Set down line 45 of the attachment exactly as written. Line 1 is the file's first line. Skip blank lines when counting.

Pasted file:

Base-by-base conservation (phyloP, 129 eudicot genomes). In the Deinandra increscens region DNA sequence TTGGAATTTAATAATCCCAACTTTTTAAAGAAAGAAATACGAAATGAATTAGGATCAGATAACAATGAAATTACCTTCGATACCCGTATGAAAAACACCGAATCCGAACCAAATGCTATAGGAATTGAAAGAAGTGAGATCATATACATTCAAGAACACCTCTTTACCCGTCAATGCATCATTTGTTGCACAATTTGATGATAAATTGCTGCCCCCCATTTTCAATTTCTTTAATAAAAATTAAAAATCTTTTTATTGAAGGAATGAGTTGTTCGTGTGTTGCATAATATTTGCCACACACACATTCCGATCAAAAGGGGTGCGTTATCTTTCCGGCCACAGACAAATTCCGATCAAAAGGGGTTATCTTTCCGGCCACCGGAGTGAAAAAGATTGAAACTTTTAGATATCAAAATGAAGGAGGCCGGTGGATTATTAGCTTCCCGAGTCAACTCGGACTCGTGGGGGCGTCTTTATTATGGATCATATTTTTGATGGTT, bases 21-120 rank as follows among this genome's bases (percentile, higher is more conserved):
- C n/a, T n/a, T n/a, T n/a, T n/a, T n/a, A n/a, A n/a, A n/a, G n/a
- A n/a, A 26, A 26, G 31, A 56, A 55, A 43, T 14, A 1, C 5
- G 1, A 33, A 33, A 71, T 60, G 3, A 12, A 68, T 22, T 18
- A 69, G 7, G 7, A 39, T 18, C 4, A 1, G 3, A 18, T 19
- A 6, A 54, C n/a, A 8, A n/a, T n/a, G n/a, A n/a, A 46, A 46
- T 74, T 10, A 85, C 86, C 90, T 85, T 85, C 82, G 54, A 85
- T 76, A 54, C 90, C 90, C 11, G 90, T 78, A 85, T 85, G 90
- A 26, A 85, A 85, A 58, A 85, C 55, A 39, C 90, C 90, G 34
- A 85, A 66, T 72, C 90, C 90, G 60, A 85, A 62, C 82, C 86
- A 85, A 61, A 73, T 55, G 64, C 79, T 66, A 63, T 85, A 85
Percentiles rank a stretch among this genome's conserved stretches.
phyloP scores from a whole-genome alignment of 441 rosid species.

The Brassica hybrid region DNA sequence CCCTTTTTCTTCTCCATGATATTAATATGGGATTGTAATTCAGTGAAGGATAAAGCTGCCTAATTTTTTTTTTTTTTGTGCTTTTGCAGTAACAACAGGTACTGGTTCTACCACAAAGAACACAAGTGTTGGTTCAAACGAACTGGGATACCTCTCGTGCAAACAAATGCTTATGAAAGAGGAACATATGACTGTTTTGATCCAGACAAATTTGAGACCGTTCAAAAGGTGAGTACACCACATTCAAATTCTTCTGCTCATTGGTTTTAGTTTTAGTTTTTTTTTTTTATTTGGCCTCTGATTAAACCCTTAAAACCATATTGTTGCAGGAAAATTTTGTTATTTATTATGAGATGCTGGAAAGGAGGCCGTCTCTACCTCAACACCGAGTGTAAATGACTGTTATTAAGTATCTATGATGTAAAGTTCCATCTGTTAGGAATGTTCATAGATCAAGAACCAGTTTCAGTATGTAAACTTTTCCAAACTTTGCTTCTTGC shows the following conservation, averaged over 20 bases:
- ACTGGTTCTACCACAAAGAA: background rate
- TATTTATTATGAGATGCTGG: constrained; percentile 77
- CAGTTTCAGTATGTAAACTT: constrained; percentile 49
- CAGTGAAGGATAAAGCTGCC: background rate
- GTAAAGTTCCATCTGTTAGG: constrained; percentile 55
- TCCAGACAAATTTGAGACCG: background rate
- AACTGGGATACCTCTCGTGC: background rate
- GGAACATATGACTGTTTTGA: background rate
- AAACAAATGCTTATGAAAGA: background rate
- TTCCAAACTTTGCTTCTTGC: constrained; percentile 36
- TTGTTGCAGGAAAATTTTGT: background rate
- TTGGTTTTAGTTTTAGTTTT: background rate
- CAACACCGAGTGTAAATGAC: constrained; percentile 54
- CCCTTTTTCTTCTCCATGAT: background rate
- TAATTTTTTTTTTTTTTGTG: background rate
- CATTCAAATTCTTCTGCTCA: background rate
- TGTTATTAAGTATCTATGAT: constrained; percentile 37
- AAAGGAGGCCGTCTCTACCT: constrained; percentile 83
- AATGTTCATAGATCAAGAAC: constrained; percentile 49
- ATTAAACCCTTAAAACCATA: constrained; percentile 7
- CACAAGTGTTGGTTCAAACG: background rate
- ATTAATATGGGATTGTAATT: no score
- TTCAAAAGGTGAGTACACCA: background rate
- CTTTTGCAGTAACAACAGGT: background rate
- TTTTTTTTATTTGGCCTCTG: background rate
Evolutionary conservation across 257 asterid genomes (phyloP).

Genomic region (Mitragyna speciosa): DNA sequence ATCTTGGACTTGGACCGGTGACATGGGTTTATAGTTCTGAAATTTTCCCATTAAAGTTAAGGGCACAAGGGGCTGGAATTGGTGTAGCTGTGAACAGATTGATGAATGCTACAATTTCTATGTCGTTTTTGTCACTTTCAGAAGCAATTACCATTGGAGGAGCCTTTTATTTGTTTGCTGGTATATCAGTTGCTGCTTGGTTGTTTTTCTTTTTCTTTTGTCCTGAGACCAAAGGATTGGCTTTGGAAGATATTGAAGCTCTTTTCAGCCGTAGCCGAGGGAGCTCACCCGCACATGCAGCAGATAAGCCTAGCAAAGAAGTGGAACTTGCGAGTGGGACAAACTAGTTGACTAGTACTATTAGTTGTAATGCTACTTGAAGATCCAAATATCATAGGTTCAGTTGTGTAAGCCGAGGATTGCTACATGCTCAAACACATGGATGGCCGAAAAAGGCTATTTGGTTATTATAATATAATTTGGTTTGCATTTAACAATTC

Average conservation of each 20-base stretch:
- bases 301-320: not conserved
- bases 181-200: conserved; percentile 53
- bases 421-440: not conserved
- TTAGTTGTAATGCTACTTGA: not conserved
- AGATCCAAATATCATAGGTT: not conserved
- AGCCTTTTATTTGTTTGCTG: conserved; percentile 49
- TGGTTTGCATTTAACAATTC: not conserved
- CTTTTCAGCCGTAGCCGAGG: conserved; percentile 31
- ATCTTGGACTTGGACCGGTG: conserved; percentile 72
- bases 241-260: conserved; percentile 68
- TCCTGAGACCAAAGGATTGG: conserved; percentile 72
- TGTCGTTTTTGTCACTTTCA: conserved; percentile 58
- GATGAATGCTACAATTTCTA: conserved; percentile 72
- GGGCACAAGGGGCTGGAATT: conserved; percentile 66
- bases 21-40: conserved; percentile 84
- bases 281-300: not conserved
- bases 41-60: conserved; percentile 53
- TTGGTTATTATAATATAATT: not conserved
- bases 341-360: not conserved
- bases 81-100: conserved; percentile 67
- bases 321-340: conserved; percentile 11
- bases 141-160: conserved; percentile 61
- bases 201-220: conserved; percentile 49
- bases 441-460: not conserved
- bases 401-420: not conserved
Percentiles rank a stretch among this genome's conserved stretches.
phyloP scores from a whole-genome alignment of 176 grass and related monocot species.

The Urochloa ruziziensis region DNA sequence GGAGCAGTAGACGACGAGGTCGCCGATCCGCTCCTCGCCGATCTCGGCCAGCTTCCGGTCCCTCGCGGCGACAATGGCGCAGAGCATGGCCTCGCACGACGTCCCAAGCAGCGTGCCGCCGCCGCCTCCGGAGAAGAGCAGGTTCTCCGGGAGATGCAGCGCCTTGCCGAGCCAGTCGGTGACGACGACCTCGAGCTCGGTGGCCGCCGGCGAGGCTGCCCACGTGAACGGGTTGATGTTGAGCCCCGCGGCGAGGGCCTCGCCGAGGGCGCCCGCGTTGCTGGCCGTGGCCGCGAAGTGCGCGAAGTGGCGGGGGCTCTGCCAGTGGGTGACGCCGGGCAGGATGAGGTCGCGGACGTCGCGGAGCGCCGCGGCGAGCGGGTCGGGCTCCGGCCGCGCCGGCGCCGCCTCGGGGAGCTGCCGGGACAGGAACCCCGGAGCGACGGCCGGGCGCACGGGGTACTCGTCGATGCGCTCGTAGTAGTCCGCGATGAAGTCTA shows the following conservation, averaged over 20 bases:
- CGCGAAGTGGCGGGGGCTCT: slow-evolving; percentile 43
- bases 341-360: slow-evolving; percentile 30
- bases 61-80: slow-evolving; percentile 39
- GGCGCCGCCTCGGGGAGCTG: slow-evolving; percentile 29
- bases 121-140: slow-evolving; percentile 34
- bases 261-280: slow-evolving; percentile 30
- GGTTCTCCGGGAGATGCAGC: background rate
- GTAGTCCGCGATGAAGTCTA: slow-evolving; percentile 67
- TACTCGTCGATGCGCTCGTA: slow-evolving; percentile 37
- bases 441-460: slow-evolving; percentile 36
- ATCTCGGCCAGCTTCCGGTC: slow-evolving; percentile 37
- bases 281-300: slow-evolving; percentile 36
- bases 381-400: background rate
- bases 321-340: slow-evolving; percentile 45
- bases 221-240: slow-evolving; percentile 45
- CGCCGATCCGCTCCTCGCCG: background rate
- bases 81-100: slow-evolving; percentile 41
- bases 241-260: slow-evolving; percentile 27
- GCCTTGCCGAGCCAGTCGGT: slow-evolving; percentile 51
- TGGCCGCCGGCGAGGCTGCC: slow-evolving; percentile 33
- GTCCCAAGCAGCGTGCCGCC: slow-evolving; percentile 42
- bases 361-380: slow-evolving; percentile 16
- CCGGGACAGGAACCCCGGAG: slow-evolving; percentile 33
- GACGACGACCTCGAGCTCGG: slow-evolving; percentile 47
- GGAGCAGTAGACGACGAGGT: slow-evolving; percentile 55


- bases 421-440: not conserved